Two years ago there was a fuss when the HEMA (Dutch store, ed.) advertised ‘Happy Spring’ instead of ‘Happy Easter’. The so-called conservative Christian politicians such as Wilders and Baudet immediately started to fire on this. But any clotting is wrong’.

Which social or worldly developments are you most concerned about?

This looks like sermons for my own parish, but: I’m on my way to Zeeland, where a 16th century church building is being transformed into De Nieuwe Poort. Eating, drinking, sleeping, conferencing, debating, exhibitions, performances and Sunday morning church service. I’m staying at Zeeuwen’s (people from Zeeland, ed.) house; people are waiting with a meal for me. And all those people think one thing is important: doing something together that has nothing to do with economics and politics. Every village used to have a church building on the market square opposite the town hall. A place where highly educated and poorly educated people, people with lots and lots of money, come together through all ranks and positions.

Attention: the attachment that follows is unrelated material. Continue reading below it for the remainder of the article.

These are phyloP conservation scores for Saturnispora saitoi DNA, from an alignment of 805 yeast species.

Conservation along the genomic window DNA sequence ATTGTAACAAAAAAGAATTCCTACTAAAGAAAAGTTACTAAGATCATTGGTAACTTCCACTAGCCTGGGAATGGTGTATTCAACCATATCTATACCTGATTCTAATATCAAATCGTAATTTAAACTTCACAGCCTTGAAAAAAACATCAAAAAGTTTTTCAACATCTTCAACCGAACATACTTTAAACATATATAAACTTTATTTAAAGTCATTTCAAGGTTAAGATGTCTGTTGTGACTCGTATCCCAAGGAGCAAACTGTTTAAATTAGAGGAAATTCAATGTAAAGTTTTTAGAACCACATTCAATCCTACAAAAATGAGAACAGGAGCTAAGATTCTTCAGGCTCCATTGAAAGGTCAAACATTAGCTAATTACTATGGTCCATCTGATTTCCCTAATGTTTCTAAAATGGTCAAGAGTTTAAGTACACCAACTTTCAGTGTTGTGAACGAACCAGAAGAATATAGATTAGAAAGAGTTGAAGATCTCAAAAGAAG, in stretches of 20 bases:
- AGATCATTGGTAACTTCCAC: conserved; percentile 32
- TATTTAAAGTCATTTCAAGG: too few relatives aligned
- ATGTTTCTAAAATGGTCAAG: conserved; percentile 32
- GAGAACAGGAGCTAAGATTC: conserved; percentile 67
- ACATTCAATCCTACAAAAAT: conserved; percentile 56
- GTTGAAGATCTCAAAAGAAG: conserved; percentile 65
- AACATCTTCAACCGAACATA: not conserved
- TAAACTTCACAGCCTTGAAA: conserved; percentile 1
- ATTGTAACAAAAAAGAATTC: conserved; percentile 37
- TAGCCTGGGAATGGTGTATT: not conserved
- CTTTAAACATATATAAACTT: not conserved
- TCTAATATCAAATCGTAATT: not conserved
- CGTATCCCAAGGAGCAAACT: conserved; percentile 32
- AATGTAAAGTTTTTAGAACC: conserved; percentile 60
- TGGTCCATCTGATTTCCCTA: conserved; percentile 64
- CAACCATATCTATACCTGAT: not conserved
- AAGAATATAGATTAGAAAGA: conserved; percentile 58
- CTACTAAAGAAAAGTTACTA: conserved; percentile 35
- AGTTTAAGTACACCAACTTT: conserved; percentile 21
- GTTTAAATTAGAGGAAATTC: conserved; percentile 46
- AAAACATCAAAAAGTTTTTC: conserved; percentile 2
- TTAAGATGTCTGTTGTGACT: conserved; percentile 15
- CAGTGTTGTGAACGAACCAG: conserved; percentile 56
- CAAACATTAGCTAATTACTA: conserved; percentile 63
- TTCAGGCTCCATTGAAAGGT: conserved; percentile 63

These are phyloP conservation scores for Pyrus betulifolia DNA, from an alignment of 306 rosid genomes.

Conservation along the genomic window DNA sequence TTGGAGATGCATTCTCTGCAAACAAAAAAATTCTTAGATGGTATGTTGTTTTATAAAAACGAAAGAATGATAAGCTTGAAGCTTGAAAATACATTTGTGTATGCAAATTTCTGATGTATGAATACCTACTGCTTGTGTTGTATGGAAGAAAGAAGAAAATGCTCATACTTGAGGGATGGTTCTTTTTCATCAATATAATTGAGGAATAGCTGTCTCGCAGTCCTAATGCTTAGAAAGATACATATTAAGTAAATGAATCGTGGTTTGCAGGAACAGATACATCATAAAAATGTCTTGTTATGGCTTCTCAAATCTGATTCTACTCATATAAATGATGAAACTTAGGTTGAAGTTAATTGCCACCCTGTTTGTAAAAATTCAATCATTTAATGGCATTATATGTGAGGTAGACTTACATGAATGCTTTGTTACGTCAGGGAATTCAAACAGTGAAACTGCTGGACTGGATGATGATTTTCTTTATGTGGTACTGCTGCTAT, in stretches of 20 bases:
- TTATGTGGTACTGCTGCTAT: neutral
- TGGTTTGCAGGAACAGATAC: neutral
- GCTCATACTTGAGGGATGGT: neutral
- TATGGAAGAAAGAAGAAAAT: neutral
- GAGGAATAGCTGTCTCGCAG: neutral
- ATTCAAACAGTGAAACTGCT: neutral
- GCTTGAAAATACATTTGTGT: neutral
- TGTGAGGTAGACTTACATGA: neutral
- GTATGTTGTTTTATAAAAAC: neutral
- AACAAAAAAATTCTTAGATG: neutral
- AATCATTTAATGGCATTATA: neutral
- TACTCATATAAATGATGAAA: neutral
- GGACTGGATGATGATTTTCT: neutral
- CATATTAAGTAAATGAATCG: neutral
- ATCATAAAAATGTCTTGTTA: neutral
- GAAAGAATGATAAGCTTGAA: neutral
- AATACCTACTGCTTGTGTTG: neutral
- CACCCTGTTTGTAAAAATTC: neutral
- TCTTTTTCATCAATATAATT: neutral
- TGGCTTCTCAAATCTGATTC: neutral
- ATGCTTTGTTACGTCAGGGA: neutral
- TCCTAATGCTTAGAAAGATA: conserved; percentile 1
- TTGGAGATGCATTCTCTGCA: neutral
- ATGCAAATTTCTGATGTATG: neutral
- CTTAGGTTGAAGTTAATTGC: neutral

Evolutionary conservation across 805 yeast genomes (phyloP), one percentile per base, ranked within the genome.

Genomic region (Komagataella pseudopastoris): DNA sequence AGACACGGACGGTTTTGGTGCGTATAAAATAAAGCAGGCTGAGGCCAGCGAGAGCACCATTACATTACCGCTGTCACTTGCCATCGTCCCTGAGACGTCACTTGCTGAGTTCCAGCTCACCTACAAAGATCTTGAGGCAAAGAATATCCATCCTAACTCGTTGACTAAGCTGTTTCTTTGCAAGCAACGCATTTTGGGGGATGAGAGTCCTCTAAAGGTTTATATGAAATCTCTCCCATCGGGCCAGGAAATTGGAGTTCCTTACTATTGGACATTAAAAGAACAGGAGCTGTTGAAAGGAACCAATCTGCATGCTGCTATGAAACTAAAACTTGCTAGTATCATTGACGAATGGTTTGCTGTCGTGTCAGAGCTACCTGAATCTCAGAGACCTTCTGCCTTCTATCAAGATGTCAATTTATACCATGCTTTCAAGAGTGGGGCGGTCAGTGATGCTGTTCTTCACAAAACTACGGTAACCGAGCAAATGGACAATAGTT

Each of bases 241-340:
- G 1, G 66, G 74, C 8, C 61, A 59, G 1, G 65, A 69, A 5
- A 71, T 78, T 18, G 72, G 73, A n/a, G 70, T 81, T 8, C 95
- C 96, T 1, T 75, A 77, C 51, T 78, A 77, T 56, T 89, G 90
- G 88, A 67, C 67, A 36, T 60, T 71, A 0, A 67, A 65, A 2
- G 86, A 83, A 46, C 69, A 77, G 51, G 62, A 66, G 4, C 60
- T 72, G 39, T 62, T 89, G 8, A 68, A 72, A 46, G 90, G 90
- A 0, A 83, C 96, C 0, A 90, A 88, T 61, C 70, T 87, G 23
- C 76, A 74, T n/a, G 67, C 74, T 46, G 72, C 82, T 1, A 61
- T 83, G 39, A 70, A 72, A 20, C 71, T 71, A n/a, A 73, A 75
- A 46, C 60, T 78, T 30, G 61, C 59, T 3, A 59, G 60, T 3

In Elite gezocht, we (Van Zwieten and Sander Schimmelpenninck, ed.) say it much more directly: the growing wealth inequality is the seed for a class society, and is the biggest problem of the future. Here a Biblical story teaches: whether you are a major shareholder or a banker, at supper you are nothing less than the other person who could not take care of his teeth. People who are given power change, and if you retreat into a bubble and put children together in the year club, then for me the church is a very good antidote against the class society that is germinating in our egalitarian low countries as well.”